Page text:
For a modern recorder player, historical performance practice is certainly both principle as well as a native musical language.
But if one wants to perform the works of J.S. Bach, the repertoire is very slim. Stefan Temmingh’s love of Bach pushed him to take on this challenge and concern himself with performance practice in the baroque. In an extensive booklet text, he argues that the harpsichord literature in the baroque era was transcribed for other instruments quasi as a “lingua franca”. Reorchestrated versions of Bach’s Concerto for Four Harpsichords (itself an arrangement of Vivaldi compositions), for example, can be found from the 18th century, usually for one or two melody instruments with continuo.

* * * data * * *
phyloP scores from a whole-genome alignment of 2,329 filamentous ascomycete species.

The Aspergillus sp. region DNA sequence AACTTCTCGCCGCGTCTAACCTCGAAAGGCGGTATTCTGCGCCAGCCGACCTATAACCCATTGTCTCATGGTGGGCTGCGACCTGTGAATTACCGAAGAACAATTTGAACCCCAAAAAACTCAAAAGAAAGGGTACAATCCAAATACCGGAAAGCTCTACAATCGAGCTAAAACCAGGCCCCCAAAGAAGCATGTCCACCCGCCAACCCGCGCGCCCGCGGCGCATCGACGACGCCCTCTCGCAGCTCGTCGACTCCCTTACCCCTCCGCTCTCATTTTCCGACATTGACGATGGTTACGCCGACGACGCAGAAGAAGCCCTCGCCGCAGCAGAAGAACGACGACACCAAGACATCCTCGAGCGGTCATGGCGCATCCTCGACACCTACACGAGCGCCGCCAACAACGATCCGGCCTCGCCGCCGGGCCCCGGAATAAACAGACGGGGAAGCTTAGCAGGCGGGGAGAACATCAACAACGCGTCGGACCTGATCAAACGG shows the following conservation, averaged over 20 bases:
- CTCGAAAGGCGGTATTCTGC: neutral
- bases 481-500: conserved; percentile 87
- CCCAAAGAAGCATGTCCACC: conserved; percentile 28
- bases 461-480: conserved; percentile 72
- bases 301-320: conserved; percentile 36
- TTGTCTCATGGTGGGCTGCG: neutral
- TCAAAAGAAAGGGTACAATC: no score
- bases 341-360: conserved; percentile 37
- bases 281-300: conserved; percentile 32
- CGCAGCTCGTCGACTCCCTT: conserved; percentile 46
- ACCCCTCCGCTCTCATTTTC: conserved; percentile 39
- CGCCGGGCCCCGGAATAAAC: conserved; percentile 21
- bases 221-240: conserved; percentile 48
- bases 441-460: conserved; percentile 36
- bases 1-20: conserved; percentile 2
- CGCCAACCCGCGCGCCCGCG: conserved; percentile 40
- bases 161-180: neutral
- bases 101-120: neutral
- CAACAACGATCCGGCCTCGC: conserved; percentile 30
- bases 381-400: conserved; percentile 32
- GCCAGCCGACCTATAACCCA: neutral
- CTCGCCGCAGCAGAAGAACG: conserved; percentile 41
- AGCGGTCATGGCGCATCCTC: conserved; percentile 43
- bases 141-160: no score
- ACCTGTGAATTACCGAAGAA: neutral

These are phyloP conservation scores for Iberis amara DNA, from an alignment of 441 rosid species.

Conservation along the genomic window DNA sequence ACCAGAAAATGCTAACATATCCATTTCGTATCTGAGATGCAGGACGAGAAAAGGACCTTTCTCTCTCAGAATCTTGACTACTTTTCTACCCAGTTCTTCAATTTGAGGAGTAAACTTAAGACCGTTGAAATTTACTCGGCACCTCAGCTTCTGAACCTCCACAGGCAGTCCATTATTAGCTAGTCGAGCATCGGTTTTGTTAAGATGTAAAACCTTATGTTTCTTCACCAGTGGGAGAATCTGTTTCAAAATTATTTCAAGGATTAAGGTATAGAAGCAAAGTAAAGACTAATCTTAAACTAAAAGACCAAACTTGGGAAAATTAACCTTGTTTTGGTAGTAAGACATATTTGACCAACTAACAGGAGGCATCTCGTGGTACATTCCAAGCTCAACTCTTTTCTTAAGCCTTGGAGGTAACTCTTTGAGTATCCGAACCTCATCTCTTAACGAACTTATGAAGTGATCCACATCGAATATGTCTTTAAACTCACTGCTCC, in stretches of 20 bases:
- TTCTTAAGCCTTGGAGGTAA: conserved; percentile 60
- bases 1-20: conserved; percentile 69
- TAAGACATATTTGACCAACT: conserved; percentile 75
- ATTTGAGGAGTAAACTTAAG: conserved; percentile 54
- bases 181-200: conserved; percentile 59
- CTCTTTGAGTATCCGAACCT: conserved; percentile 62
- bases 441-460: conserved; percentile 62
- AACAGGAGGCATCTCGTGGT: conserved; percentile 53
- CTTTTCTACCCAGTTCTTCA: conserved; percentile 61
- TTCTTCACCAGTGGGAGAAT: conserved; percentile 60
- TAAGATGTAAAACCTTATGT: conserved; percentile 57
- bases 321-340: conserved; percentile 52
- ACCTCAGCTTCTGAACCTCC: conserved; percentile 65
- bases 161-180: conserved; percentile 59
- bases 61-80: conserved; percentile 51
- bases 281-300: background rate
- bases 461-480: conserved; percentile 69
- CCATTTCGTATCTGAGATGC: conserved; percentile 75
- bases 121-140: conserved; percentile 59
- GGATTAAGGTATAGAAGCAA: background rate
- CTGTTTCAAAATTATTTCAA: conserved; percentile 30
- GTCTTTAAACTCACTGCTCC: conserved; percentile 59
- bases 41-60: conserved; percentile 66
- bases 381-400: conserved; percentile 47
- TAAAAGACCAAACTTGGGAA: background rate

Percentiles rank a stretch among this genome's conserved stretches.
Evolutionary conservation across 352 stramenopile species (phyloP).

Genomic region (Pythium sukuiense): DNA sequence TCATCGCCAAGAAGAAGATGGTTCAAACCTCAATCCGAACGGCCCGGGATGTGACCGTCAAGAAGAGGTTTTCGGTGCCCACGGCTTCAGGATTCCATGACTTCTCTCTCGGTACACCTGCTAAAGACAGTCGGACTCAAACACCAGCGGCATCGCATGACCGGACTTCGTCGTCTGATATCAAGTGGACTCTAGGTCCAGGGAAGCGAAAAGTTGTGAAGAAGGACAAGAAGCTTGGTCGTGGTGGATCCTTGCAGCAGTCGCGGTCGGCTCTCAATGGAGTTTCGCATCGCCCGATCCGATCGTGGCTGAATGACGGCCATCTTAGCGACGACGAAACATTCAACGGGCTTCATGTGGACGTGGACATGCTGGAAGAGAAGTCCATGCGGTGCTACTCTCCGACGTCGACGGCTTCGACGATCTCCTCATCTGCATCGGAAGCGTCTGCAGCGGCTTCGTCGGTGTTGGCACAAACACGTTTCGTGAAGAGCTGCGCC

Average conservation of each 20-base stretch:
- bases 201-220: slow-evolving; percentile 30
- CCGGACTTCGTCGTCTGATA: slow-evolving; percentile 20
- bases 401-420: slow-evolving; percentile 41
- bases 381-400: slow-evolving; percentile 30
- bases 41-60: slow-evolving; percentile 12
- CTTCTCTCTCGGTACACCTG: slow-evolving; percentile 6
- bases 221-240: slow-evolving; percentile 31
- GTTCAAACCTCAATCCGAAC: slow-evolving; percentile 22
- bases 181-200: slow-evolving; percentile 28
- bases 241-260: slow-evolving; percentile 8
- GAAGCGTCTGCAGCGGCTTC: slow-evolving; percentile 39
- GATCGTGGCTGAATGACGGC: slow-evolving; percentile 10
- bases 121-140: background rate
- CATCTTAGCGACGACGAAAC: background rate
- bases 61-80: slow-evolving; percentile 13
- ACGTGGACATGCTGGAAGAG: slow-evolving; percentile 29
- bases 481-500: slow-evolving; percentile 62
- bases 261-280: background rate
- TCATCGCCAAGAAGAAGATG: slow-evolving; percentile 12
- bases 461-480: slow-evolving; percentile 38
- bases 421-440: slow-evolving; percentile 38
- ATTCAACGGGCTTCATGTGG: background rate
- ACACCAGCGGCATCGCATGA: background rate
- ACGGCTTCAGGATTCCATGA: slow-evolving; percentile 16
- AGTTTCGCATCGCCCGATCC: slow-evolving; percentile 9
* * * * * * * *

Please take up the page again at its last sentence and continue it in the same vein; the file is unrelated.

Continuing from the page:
Above all, this practice predominated in France, e.g. in connection with works by Couperin and Dieupart, which were certainly some of the sources of inspiration for Bach’s French Suites. Stefan Temmingh continues the long tradition of arranging such pieces for a melody instrument. Domen Marincic on the viola da gamba and Axel Wolf on the lute provide the ideal support for the basic sound of the recorder. Although this combination of instruments emphasizes another aspect of the composition, the fundamental idea behind the music does not change.